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post #8 of 35 (permalink) Old 01-19-2015, 11:52 AM Thread Starter
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In a rural area with wild animals everywhere, I have to vaccinate for lepto and lyme. I was walking the dogs around the farm 2 days ago and came upon a very nasty raccoon. As for rabies, yes, it is a mandatory injection. Here in Mississippi the law states yearly but the vaccine itself is a 3 year vaccine, which I will honor. I do not vaccinate my old farm girls--13 is the oldest. They can barely get off the porch so there is no danger of them wandering off the farm into the 1,000 acres of woods next to me.

Parvo--yes I have to do that also for puppyhood. Perhaps not adult. But parvo was here 13 years ago near my barn where we housed a litter of stray pups and may still be.

Thanks for all the comments.
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post #9 of 35 (permalink) Old 01-19-2015, 12:44 PM
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2013 and 2014 Canine Vaccination Protocol - W. Jean Dodds, DVM

Dr. Dodds has made only slight, minor changes to the basic, core Canine Vaccination Protocol she established in previous years. Dr. Dodds bases her decisions on numerous factors such as presence of maternal immunity, prevalence of viruses or other infectious agents in the region, number of reported occurrences of the viruses and other infectious agents, how these agents are spread, and the typical environmental conditions and exposure risk activities of companion animals.

Dr. Dodds considers infectious canine hepatitis (adenovirus-1), canine adenovirus-2, bordetella, canine influenza, canine coronavirus, leptospirosis, and Lyme regional and situational. Please research the prevalence in your area, and discuss it with your veterinarian.

2013 and 2014 Vaccination Protocol
Note: The following vaccine protocol is offered for those dogs where minimal vaccinations are advisable or desirable. The schedule is one Dr. Dodds recommends and should not be interpreted to mean that other protocols recommended by a veterinarian would be less satisfactory. It’s a matter of professional judgment and choice.

9-10 Weeks Old:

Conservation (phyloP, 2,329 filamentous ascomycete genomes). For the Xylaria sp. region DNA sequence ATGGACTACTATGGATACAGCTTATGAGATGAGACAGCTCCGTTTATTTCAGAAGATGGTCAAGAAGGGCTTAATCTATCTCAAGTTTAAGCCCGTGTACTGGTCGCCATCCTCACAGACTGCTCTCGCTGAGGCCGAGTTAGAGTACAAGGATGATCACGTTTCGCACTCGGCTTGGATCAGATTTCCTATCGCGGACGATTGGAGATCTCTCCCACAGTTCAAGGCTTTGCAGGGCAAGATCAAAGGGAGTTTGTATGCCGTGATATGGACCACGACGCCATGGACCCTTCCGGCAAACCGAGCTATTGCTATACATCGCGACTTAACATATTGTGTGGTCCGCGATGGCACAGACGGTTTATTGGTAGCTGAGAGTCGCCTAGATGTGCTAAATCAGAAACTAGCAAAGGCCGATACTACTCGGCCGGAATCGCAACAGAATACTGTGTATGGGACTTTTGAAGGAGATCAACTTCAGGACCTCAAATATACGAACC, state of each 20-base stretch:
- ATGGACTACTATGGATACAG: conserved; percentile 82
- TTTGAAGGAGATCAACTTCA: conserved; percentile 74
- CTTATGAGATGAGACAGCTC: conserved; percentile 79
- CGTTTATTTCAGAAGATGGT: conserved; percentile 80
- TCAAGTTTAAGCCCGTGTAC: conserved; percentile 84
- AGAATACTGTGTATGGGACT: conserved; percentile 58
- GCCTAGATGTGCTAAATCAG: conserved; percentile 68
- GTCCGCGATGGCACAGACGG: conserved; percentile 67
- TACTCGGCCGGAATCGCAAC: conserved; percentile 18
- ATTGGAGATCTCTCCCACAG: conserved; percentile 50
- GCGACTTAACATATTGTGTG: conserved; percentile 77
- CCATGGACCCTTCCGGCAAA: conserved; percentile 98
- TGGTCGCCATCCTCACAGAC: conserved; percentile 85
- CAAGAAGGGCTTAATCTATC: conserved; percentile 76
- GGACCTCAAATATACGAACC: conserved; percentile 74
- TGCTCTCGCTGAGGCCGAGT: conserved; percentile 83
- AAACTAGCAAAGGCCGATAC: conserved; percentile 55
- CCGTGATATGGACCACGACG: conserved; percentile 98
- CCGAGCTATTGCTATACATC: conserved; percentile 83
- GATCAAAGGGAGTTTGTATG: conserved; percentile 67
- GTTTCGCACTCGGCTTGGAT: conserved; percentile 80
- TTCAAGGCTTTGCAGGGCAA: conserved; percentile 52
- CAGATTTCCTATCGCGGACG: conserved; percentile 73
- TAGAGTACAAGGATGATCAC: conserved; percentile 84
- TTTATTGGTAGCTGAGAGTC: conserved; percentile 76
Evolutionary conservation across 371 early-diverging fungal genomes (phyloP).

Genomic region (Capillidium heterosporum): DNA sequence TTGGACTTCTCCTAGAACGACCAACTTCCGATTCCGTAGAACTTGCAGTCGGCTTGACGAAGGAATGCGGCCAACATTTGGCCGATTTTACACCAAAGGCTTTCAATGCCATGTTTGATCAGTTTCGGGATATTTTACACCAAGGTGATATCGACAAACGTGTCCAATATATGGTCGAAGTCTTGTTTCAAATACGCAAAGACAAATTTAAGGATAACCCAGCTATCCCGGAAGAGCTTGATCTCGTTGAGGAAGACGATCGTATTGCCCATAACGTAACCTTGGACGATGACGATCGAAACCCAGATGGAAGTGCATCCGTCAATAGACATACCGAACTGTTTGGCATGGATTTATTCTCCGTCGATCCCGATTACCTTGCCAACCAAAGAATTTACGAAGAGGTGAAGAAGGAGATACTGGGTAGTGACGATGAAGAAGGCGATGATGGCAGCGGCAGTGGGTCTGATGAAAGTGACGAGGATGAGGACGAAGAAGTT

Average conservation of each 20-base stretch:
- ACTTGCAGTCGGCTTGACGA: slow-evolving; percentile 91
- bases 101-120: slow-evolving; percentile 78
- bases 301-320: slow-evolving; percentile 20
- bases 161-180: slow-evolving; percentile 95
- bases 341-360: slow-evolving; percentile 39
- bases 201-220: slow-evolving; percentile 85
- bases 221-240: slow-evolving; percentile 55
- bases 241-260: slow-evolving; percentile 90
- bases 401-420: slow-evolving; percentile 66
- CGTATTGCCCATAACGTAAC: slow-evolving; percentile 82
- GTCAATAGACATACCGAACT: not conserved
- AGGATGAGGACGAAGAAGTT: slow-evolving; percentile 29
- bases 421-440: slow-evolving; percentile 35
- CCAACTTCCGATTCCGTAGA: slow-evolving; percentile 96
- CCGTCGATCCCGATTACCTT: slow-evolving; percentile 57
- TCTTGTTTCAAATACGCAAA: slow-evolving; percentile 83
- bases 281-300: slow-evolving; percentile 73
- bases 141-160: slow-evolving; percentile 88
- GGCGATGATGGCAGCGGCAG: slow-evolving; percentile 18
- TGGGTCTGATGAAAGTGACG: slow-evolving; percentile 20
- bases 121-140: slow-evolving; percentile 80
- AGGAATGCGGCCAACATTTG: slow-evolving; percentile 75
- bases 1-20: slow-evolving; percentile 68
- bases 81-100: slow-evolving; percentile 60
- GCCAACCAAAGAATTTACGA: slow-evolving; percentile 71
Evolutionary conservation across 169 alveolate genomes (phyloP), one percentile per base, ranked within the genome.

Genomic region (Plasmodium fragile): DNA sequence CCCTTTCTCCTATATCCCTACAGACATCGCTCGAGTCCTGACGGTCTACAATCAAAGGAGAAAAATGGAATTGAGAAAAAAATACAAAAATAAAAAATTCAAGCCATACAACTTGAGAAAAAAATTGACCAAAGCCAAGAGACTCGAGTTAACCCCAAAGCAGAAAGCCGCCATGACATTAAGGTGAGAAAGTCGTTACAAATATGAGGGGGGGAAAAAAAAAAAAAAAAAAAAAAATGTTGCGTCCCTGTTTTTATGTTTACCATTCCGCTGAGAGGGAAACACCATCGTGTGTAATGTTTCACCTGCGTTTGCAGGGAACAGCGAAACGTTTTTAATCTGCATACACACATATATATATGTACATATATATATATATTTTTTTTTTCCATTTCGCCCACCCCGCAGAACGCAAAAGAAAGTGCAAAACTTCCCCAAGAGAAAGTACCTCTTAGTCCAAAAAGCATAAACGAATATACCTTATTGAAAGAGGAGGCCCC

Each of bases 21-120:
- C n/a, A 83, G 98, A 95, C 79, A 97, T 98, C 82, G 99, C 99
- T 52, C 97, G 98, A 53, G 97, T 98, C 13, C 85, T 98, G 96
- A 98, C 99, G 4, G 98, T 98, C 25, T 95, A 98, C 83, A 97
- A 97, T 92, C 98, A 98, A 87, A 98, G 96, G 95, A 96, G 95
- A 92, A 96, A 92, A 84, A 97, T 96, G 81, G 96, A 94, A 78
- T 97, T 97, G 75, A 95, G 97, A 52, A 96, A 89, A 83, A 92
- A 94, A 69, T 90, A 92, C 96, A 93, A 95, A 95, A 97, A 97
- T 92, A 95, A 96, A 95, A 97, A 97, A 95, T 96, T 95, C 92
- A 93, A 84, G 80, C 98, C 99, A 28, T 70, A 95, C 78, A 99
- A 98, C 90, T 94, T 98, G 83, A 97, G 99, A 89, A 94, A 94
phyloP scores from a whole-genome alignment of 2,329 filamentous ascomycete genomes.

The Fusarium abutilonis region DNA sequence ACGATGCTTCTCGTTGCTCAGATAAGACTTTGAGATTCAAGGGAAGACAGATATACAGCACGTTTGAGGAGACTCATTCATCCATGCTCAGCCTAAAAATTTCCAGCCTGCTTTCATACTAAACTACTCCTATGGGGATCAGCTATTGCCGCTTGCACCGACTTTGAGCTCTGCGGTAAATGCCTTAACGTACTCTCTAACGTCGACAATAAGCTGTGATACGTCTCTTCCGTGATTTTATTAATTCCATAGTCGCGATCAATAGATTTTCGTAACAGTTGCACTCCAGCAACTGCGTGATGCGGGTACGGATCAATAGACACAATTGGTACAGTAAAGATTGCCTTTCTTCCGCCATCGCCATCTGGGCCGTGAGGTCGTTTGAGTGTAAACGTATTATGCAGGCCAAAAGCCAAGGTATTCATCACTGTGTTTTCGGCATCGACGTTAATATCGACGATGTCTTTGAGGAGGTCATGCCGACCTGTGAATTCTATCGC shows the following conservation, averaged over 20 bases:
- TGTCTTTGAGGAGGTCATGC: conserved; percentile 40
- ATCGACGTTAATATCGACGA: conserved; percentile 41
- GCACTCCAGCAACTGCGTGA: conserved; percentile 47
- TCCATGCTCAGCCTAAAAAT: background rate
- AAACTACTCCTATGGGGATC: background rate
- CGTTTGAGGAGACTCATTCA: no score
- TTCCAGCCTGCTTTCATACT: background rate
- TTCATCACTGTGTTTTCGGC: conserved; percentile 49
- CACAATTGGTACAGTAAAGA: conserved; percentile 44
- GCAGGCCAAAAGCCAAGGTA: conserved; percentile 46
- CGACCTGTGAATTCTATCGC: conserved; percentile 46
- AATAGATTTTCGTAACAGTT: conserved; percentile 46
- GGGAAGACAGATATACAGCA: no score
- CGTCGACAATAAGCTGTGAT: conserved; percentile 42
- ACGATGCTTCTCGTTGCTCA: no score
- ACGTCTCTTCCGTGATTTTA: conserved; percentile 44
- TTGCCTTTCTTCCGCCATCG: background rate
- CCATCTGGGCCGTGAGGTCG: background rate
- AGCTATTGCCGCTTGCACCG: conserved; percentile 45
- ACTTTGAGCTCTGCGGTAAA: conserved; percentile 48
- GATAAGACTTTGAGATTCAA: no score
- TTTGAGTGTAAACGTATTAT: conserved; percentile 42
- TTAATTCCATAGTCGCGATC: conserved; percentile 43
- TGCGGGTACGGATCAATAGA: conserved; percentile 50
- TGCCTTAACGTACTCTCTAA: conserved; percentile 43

Distemper + Parvovirus, MLV (e.g. Merck Nobivac [Intervet Progard] Puppy DPV)

14-16 Weeks:
Same as above

20 Weeks or Older (if allowable by law):
Rabies

1 Year:
Distemper + Parvovirus, MLV (optional = titer)

1 Year after the initial dose:
Rabies, killed 3-year product (give 3-4 weeks apart from distemper/parvovirus booster)

Perform vaccine antibody titers for distemper and parvovirus every three years thereafter, or more often, if desired. Vaccinate for rabies virus according to the law, except where circumstances indicate that a written waiver needs to be obtained from the primary care veterinarian. In that case, a rabies antibody titer can also be performed to accompany the waiver request.

Jeanne and Emmie

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post #10 of 35 (permalink) Old 01-19-2015, 12:49 PM
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Frequently Asked Questions about Titers and Vaccination Protocol by Dr. Dodds

We frequently receive questions regarding Dr. Dodds’ Canine Vaccination Protocol and thought we would put together a short FAQ to help your dog. We also invite you to explore the section tagged “Vaccines" on our blog as we have several posts about specific vaccines, viruses, and titers.

Question: The breeder vaccinated before nine weeks of age. How do I start your vaccination protocol now?
Answer: Just continue with the regular minimum vaccine protocol of Distemper and Parvovirus at 9 and 14 weeks.

Question: It is difficult to find a veterinarian who gives only the DPV (Nobivac Puppy-DPv) per your vaccination protocol. Can you recommend a vet?
Answer: You or your veterinarian can purchase it online from such places as Revival Animal Health or KV Vet Supply. Your vet can then administer the shot.